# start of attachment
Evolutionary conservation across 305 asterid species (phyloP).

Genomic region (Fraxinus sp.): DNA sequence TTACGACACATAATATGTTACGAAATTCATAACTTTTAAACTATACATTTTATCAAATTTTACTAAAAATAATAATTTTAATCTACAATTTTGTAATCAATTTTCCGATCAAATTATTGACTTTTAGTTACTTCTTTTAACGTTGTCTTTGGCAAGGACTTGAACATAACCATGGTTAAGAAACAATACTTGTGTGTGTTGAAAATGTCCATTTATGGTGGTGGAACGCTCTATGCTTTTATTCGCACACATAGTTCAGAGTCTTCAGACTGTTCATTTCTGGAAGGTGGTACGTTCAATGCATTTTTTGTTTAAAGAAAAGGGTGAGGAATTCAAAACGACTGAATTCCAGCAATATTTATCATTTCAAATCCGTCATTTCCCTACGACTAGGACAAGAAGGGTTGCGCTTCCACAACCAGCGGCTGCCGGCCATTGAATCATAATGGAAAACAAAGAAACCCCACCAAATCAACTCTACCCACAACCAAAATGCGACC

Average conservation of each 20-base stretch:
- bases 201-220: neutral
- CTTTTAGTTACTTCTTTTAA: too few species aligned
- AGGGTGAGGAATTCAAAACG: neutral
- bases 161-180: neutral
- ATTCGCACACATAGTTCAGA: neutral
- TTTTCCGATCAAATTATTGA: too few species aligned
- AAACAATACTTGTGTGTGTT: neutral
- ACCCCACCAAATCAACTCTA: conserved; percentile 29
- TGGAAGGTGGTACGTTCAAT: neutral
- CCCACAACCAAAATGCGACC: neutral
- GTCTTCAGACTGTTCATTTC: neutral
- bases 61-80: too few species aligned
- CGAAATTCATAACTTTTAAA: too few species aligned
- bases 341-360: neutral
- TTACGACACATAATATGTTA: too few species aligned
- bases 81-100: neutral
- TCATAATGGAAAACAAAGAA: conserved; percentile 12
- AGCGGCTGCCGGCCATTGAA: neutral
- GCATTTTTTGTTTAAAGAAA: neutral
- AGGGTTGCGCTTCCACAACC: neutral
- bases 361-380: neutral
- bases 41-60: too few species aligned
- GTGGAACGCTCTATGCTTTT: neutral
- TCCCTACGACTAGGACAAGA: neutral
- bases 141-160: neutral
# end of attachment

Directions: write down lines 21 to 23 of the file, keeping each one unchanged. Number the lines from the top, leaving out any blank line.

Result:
- AGCGGCTGCCGGCCATTGAA: neutral
- GCATTTTTTGTTTAAAGAAA: neutral
- AGGGTTGCGCTTCCACAACC: neutral